‘Zune’ Means Always Having to Say You’re Sorry
No wonder expectations for Microsoft’s Zune run so low–the company encourages them. Touting the newest iteration of Microsoft’s digital music player in an interview yesterday with the New York Times, Microsoft Chairman Bill Gates (pictured above, right, with J Allard, VP of design and development for Microsoft’s entertainment division) described its predecessor as half-assed. “For something we pulled together in six months, we are very pleased with the satisfaction we got,” Gates said. “The satisfaction for the device was superhigh. The satisfaction on the software actually is where we’d expect to see a huge uptick this year. It was just so-so on the software side. I’m sure a year from now we’ll do even better. But I’m blown away by what they’ve been able to do in a year.”
Odd way to promote your iPod challenger, don’t you think? Apologizing for its mediocrity. “It was just so-so on the software side. I’m sure a year from now we’ll do even better.” And hey, thanks for the $250. We know you could have put it toward an iPod.
As expected, Microsoft unveiled an update to its line of Zune music players yesterday, adding its first flash memory-based models and debuting a new Wi-Fi feature that will automatically synchronize music, photos and videos with PCs in homes with Wi-Fi networks. The company plans to peddle the flash version of Zune with four gigabytes of storage and one with eight gigabytes for $149.99 and $199.99, respectively. A Zune with an 80-gigabyte hard-disk drive will sell for $249.99. All three will arrive at market on November 13th.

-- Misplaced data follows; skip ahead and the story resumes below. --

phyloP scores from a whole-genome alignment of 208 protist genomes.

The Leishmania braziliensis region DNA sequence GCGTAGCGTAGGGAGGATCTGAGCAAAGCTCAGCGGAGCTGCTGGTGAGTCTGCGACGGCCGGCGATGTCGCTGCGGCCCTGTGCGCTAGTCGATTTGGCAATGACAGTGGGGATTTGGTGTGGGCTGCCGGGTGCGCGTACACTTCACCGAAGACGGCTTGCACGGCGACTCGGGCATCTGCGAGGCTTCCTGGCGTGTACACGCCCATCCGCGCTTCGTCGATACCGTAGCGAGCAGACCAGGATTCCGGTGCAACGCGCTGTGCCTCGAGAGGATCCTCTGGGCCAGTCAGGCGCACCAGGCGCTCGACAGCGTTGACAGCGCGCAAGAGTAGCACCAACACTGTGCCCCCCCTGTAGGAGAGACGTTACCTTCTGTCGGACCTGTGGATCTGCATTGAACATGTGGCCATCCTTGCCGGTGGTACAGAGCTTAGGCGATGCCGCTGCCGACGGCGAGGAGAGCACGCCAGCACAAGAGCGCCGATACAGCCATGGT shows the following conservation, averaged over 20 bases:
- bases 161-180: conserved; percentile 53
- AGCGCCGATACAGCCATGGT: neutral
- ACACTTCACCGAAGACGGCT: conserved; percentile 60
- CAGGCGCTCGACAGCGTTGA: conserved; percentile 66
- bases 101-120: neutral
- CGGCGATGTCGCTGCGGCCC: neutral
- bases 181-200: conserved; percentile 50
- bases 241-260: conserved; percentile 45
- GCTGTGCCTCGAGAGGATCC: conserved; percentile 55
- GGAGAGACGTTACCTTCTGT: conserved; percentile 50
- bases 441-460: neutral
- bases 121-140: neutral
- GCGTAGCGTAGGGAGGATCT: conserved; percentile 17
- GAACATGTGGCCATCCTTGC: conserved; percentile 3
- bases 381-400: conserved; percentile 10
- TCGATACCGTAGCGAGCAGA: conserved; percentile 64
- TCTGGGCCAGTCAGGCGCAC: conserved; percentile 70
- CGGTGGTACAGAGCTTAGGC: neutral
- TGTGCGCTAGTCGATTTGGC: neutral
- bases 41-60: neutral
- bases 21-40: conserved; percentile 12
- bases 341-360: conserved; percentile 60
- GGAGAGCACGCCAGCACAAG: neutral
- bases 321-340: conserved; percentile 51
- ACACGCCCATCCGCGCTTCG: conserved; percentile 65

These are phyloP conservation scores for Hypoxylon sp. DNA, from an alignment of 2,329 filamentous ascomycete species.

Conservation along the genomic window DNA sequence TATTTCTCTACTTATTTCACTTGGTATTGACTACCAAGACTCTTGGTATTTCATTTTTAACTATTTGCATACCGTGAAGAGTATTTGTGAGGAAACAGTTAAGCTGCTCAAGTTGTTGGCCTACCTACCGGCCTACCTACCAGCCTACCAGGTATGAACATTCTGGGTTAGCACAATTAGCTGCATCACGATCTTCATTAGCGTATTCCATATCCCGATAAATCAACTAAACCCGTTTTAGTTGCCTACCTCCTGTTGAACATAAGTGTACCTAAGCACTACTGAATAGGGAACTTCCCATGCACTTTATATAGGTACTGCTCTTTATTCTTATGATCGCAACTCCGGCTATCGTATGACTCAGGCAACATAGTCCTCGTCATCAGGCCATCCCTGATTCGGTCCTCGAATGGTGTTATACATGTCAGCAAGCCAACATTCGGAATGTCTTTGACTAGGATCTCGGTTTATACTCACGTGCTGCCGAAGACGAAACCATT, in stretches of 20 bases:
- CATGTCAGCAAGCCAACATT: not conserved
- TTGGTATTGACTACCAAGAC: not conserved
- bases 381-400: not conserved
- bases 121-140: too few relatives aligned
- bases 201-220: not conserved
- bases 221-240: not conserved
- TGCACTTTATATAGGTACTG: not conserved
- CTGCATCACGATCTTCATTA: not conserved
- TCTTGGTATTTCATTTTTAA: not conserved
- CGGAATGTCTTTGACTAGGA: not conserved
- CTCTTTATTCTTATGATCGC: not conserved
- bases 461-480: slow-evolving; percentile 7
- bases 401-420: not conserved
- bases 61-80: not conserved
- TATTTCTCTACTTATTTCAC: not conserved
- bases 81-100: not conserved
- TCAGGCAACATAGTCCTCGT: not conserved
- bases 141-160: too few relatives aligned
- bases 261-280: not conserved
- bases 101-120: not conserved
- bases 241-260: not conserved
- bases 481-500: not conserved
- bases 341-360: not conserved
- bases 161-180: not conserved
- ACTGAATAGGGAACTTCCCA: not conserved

Accompanying the new players is Zune Social, an online community where Zune users can keep tabs on one another’s musical tastes and, in a perfect Microsoft world, discover new content they can sample and purchase. “The whole idea behind Zune is much broader than the devices themselves,” J Allard, vice-president of design and development in Microsoft’s Entertainment and Devices Division, told the New York Times. “The conditioned thought is around a portable device being the center point of the experience, when in fact it’s not. It really is about how do we start taking Zune beyond that device.”